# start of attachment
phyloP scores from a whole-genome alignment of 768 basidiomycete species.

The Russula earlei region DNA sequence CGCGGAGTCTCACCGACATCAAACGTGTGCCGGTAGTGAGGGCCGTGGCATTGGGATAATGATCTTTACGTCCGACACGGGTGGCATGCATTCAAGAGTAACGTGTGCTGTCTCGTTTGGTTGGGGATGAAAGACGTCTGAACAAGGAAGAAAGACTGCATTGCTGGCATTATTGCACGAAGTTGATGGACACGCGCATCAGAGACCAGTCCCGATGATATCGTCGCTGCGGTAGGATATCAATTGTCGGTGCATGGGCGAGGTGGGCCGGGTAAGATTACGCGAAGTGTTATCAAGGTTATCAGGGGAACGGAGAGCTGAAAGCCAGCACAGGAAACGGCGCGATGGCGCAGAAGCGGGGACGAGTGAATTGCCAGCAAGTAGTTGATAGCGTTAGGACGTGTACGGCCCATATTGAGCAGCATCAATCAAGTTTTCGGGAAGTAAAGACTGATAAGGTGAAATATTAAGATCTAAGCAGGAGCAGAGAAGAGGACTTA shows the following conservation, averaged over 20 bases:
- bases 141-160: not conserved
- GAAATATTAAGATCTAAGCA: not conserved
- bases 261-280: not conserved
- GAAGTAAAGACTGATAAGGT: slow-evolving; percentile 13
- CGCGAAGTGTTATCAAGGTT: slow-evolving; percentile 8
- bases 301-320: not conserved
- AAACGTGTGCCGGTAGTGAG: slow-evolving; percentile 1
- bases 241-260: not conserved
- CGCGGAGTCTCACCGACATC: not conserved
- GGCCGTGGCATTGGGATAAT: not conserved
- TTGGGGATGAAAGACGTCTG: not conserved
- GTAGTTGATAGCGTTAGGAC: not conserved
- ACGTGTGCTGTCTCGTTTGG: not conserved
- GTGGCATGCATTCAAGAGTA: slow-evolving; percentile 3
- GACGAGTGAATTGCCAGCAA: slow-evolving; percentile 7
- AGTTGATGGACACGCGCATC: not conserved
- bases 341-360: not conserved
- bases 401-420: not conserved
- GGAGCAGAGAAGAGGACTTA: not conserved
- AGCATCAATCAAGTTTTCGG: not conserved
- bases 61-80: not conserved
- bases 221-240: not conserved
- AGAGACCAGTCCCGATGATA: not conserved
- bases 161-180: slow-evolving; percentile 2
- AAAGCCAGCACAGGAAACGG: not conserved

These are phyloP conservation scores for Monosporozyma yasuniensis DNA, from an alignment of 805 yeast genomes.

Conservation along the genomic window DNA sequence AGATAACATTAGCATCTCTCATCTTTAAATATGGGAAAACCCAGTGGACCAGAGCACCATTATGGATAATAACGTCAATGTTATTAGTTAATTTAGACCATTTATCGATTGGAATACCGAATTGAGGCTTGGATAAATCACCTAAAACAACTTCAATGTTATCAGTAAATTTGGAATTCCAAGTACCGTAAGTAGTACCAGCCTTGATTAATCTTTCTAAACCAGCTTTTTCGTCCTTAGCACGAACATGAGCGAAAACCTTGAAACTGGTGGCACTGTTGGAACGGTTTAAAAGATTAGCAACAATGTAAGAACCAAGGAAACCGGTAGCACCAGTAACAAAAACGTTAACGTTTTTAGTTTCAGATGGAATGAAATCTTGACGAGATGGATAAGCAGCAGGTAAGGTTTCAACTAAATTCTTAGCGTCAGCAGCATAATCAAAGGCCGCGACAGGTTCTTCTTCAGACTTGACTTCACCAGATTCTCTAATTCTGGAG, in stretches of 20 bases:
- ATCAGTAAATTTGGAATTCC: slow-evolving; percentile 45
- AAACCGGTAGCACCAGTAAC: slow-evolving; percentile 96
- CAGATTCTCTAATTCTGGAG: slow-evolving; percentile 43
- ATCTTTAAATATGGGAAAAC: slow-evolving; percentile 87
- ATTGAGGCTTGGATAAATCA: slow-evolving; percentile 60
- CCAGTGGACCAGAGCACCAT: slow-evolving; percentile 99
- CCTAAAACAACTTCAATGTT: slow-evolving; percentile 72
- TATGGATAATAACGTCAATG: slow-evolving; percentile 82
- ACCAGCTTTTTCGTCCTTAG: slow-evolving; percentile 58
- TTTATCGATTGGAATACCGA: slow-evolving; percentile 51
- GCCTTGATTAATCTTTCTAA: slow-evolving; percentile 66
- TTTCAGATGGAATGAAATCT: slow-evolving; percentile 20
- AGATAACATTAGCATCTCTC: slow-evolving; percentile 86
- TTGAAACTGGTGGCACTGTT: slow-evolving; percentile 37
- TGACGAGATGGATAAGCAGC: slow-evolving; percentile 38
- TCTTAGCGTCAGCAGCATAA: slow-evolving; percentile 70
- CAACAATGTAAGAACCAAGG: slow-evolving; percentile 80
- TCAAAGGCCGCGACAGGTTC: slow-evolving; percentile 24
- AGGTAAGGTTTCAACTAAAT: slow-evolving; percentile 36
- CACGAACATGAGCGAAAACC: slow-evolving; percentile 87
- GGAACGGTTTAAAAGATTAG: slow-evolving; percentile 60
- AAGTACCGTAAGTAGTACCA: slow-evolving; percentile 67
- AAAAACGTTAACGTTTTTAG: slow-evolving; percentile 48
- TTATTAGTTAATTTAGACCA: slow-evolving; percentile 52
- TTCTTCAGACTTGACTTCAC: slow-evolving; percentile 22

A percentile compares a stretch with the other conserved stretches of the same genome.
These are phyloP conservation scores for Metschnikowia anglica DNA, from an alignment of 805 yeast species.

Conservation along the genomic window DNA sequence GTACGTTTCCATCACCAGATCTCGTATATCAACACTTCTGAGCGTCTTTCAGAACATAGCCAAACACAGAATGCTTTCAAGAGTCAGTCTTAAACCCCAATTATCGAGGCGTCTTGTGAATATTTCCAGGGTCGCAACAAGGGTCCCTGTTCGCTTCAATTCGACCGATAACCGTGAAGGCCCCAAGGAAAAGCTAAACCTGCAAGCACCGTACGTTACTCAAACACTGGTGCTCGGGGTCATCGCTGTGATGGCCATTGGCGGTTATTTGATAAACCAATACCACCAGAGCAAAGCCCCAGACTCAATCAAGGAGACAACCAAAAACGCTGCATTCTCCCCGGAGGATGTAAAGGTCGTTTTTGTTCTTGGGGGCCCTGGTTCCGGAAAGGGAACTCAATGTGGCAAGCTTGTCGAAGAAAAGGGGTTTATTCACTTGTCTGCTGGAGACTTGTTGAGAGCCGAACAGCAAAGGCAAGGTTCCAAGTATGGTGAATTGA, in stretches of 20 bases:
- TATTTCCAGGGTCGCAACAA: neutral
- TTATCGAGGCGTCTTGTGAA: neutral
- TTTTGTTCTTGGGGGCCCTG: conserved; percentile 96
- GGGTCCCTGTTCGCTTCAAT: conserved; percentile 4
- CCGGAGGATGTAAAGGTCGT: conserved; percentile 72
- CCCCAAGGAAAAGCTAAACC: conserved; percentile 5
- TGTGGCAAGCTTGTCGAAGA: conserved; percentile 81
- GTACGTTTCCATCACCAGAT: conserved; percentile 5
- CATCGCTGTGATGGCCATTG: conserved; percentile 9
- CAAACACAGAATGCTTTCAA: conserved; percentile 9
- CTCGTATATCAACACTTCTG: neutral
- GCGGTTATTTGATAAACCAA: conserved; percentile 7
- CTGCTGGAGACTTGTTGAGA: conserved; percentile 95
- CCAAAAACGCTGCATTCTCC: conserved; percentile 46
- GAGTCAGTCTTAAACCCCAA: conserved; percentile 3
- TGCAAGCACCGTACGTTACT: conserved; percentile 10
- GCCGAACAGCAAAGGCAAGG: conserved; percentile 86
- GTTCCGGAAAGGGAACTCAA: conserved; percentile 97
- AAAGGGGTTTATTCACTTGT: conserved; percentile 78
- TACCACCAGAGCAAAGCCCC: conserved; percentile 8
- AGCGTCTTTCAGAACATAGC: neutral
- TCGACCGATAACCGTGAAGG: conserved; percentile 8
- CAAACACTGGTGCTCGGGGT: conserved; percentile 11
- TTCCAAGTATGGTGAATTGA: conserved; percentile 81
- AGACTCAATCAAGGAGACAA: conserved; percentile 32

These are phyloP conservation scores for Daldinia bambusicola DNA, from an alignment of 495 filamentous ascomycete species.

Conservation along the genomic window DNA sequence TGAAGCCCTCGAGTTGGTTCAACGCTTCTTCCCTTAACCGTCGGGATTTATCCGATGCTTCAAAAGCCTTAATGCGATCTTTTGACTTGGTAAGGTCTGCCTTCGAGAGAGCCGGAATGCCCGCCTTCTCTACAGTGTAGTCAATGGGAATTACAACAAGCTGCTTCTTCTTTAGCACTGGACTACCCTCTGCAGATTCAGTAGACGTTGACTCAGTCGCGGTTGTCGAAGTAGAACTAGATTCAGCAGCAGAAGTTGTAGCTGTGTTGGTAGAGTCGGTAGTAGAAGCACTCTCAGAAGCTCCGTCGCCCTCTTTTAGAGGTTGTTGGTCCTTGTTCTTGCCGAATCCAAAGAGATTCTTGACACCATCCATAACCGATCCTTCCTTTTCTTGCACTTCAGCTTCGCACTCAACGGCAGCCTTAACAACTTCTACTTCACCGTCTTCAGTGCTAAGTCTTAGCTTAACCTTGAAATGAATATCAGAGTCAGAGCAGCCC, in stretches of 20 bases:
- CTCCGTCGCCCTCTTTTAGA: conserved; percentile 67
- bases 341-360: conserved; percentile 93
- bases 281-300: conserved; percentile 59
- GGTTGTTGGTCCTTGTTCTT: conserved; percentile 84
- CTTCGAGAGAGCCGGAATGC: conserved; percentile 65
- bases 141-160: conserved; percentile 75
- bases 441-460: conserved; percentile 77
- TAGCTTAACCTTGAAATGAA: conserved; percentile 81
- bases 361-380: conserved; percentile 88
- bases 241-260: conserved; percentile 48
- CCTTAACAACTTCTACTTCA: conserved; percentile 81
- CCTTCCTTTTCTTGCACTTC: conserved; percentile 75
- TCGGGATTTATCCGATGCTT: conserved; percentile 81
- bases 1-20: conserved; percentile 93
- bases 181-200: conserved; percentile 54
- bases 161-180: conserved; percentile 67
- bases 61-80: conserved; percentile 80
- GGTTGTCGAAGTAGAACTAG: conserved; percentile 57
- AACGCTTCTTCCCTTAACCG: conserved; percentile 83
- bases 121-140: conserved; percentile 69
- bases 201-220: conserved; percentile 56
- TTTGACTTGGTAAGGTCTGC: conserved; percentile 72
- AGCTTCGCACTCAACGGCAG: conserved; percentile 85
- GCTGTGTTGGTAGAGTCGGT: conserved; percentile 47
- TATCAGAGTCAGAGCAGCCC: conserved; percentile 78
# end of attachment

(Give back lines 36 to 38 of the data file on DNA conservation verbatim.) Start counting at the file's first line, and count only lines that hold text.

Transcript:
- CCTAAAACAACTTCAATGTT: slow-evolving; percentile 72
- TATGGATAATAACGTCAATG: slow-evolving; percentile 82
- ACCAGCTTTTTCGTCCTTAG: slow-evolving; percentile 58